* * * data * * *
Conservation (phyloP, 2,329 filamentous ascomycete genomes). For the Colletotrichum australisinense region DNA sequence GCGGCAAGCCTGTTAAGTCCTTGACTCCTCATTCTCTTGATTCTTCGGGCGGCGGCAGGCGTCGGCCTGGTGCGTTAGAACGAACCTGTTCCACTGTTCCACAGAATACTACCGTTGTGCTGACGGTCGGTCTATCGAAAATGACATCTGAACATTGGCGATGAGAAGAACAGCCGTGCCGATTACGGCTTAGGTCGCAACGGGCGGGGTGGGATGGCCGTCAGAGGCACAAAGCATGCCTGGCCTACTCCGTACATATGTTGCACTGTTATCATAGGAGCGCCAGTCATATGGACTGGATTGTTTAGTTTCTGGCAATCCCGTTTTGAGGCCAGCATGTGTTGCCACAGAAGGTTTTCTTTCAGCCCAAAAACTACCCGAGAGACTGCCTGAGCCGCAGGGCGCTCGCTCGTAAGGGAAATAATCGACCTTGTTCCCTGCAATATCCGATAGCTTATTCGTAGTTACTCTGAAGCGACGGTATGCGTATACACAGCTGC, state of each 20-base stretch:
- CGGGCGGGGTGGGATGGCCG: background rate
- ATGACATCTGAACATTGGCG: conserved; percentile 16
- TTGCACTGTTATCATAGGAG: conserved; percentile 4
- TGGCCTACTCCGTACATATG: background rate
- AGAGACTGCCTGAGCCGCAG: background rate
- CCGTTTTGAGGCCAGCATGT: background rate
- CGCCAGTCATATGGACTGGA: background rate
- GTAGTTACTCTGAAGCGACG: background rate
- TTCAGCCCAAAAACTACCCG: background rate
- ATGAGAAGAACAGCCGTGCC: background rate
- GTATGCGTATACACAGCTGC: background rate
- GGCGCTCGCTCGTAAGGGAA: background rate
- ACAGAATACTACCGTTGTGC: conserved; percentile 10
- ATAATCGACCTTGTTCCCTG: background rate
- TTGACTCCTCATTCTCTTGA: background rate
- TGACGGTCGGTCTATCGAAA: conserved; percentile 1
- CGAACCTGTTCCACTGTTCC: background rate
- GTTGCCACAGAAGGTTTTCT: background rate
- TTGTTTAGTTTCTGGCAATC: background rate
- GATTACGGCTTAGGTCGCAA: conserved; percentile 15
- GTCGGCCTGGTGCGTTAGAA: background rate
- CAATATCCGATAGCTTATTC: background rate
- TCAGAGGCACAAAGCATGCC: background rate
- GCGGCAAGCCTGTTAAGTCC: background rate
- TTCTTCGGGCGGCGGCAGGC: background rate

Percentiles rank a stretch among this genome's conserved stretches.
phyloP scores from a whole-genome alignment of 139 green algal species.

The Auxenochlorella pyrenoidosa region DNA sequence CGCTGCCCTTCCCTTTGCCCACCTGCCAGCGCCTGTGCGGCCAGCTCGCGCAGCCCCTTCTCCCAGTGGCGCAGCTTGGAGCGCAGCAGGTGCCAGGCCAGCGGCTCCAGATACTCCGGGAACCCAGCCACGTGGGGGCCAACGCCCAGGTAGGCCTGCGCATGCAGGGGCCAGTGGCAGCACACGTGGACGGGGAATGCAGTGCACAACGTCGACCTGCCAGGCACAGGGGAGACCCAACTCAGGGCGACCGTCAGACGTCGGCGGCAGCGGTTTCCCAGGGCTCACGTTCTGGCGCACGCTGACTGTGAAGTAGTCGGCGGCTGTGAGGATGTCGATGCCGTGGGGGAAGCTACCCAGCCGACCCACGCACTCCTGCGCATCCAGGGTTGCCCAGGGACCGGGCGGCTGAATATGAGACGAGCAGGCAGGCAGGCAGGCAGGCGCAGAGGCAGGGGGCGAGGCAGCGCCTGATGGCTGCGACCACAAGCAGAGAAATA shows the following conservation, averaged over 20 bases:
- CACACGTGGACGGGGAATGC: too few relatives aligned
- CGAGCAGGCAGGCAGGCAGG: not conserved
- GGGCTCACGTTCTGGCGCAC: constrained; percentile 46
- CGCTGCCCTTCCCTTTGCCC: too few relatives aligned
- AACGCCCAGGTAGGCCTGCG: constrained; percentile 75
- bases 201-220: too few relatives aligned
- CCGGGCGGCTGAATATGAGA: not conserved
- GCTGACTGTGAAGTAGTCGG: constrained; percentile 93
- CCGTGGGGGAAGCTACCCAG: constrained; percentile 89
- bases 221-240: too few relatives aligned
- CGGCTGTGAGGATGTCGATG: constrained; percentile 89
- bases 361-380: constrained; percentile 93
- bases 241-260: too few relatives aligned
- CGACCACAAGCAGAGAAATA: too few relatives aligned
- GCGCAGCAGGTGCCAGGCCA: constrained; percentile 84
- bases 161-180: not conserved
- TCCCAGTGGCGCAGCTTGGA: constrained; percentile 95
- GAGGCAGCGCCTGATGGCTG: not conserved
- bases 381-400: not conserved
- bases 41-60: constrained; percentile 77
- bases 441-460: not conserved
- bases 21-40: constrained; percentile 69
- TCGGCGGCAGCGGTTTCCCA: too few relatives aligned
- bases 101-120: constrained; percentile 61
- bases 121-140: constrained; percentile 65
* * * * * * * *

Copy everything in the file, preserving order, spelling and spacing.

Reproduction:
Conservation (phyloP, 2,329 filamentous ascomycete genomes). For the Colletotrichum australisinense region DNA sequence GCGGCAAGCCTGTTAAGTCCTTGACTCCTCATTCTCTTGATTCTTCGGGCGGCGGCAGGCGTCGGCCTGGTGCGTTAGAACGAACCTGTTCCACTGTTCCACAGAATACTACCGTTGTGCTGACGGTCGGTCTATCGAAAATGACATCTGAACATTGGCGATGAGAAGAACAGCCGTGCCGATTACGGCTTAGGTCGCAACGGGCGGGGTGGGATGGCCGTCAGAGGCACAAAGCATGCCTGGCCTACTCCGTACATATGTTGCACTGTTATCATAGGAGCGCCAGTCATATGGACTGGATTGTTTAGTTTCTGGCAATCCCGTTTTGAGGCCAGCATGTGTTGCCACAGAAGGTTTTCTTTCAGCCCAAAAACTACCCGAGAGACTGCCTGAGCCGCAGGGCGCTCGCTCGTAAGGGAAATAATCGACCTTGTTCCCTGCAATATCCGATAGCTTATTCGTAGTTACTCTGAAGCGACGGTATGCGTATACACAGCTGC, state of each 20-base stretch:
- CGGGCGGGGTGGGATGGCCG: background rate
- ATGACATCTGAACATTGGCG: conserved; percentile 16
- TTGCACTGTTATCATAGGAG: conserved; percentile 4
- TGGCCTACTCCGTACATATG: background rate
- AGAGACTGCCTGAGCCGCAG: background rate
- CCGTTTTGAGGCCAGCATGT: background rate
- CGCCAGTCATATGGACTGGA: background rate
- GTAGTTACTCTGAAGCGACG: background rate
- TTCAGCCCAAAAACTACCCG: background rate
- ATGAGAAGAACAGCCGTGCC: background rate
- GTATGCGTATACACAGCTGC: background rate
- GGCGCTCGCTCGTAAGGGAA: background rate
- ACAGAATACTACCGTTGTGC: conserved; percentile 10
- ATAATCGACCTTGTTCCCTG: background rate
- TTGACTCCTCATTCTCTTGA: background rate
- TGACGGTCGGTCTATCGAAA: conserved; percentile 1
- CGAACCTGTTCCACTGTTCC: background rate
- GTTGCCACAGAAGGTTTTCT: background rate
- TTGTTTAGTTTCTGGCAATC: background rate
- GATTACGGCTTAGGTCGCAA: conserved; percentile 15
- GTCGGCCTGGTGCGTTAGAA: background rate
- CAATATCCGATAGCTTATTC: background rate
- TCAGAGGCACAAAGCATGCC: background rate
- GCGGCAAGCCTGTTAAGTCC: background rate
- TTCTTCGGGCGGCGGCAGGC: background rate

Percentiles rank a stretch among this genome's conserved stretches.
phyloP scores from a whole-genome alignment of 139 green algal species.

The Auxenochlorella pyrenoidosa region DNA sequence CGCTGCCCTTCCCTTTGCCCACCTGCCAGCGCCTGTGCGGCCAGCTCGCGCAGCCCCTTCTCCCAGTGGCGCAGCTTGGAGCGCAGCAGGTGCCAGGCCAGCGGCTCCAGATACTCCGGGAACCCAGCCACGTGGGGGCCAACGCCCAGGTAGGCCTGCGCATGCAGGGGCCAGTGGCAGCACACGTGGACGGGGAATGCAGTGCACAACGTCGACCTGCCAGGCACAGGGGAGACCCAACTCAGGGCGACCGTCAGACGTCGGCGGCAGCGGTTTCCCAGGGCTCACGTTCTGGCGCACGCTGACTGTGAAGTAGTCGGCGGCTGTGAGGATGTCGATGCCGTGGGGGAAGCTACCCAGCCGACCCACGCACTCCTGCGCATCCAGGGTTGCCCAGGGACCGGGCGGCTGAATATGAGACGAGCAGGCAGGCAGGCAGGCAGGCGCAGAGGCAGGGGGCGAGGCAGCGCCTGATGGCTGCGACCACAAGCAGAGAAATA shows the following conservation, averaged over 20 bases:
- CACACGTGGACGGGGAATGC: too few relatives aligned
- CGAGCAGGCAGGCAGGCAGG: not conserved
- GGGCTCACGTTCTGGCGCAC: constrained; percentile 46
- CGCTGCCCTTCCCTTTGCCC: too few relatives aligned
- AACGCCCAGGTAGGCCTGCG: constrained; percentile 75
- bases 201-220: too few relatives aligned
- CCGGGCGGCTGAATATGAGA: not conserved
- GCTGACTGTGAAGTAGTCGG: constrained; percentile 93
- CCGTGGGGGAAGCTACCCAG: constrained; percentile 89
- bases 221-240: too few relatives aligned
- CGGCTGTGAGGATGTCGATG: constrained; percentile 89
- bases 361-380: constrained; percentile 93
- bases 241-260: too few relatives aligned
- CGACCACAAGCAGAGAAATA: too few relatives aligned
- GCGCAGCAGGTGCCAGGCCA: constrained; percentile 84
- bases 161-180: not conserved
- TCCCAGTGGCGCAGCTTGGA: constrained; percentile 95
- GAGGCAGCGCCTGATGGCTG: not conserved
- bases 381-400: not conserved
- bases 41-60: constrained; percentile 77
- bases 441-460: not conserved
- bases 21-40: constrained; percentile 69
- TCGGCGGCAGCGGTTTCCCA: too few relatives aligned
- bases 101-120: constrained; percentile 61
- bases 121-140: constrained; percentile 65